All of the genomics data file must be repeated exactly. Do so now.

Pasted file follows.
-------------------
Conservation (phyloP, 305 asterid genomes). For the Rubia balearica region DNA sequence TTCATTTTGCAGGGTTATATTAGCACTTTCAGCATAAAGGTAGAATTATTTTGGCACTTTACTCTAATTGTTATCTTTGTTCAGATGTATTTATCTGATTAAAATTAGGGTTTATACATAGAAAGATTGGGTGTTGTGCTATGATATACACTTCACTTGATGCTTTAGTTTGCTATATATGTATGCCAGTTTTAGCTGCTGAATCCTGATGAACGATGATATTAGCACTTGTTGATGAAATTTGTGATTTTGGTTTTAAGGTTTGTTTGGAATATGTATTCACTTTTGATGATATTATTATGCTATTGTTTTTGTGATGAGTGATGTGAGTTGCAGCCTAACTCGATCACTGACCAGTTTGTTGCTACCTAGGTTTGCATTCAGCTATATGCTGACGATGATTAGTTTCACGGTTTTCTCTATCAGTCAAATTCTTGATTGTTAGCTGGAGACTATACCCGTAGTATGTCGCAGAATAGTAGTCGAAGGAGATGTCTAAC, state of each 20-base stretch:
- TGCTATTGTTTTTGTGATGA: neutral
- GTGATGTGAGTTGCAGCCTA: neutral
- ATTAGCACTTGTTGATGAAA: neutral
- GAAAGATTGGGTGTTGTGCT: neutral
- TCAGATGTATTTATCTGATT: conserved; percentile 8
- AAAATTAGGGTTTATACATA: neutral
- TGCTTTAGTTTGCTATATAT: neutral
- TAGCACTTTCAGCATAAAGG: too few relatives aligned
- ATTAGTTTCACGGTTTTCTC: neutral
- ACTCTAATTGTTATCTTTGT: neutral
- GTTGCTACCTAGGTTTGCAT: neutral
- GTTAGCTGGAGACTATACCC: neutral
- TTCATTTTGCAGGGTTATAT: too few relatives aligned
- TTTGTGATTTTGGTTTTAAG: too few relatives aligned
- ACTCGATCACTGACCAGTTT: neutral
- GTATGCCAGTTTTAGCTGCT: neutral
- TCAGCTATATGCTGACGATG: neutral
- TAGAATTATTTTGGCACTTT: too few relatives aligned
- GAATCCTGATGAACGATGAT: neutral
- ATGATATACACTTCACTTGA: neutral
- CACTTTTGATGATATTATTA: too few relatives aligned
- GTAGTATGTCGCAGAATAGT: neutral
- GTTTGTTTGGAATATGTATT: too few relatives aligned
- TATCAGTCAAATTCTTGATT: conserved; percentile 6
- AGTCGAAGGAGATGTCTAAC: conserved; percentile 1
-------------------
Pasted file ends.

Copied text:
Conservation (phyloP, 305 asterid genomes). For the Rubia balearica region DNA sequence TTCATTTTGCAGGGTTATATTAGCACTTTCAGCATAAAGGTAGAATTATTTTGGCACTTTACTCTAATTGTTATCTTTGTTCAGATGTATTTATCTGATTAAAATTAGGGTTTATACATAGAAAGATTGGGTGTTGTGCTATGATATACACTTCACTTGATGCTTTAGTTTGCTATATATGTATGCCAGTTTTAGCTGCTGAATCCTGATGAACGATGATATTAGCACTTGTTGATGAAATTTGTGATTTTGGTTTTAAGGTTTGTTTGGAATATGTATTCACTTTTGATGATATTATTATGCTATTGTTTTTGTGATGAGTGATGTGAGTTGCAGCCTAACTCGATCACTGACCAGTTTGTTGCTACCTAGGTTTGCATTCAGCTATATGCTGACGATGATTAGTTTCACGGTTTTCTCTATCAGTCAAATTCTTGATTGTTAGCTGGAGACTATACCCGTAGTATGTCGCAGAATAGTAGTCGAAGGAGATGTCTAAC, state of each 20-base stretch:
- TGCTATTGTTTTTGTGATGA: neutral
- GTGATGTGAGTTGCAGCCTA: neutral
- ATTAGCACTTGTTGATGAAA: neutral
- GAAAGATTGGGTGTTGTGCT: neutral
- TCAGATGTATTTATCTGATT: conserved; percentile 8
- AAAATTAGGGTTTATACATA: neutral
- TGCTTTAGTTTGCTATATAT: neutral
- TAGCACTTTCAGCATAAAGG: too few relatives aligned
- ATTAGTTTCACGGTTTTCTC: neutral
- ACTCTAATTGTTATCTTTGT: neutral
- GTTGCTACCTAGGTTTGCAT: neutral
- GTTAGCTGGAGACTATACCC: neutral
- TTCATTTTGCAGGGTTATAT: too few relatives aligned
- TTTGTGATTTTGGTTTTAAG: too few relatives aligned
- ACTCGATCACTGACCAGTTT: neutral
- GTATGCCAGTTTTAGCTGCT: neutral
- TCAGCTATATGCTGACGATG: neutral
- TAGAATTATTTTGGCACTTT: too few relatives aligned
- GAATCCTGATGAACGATGAT: neutral
- ATGATATACACTTCACTTGA: neutral
- CACTTTTGATGATATTATTA: too few relatives aligned
- GTAGTATGTCGCAGAATAGT: neutral
- GTTTGTTTGGAATATGTATT: too few relatives aligned
- TATCAGTCAAATTCTTGATT: conserved; percentile 6
- AGTCGAAGGAGATGTCTAAC: conserved; percentile 1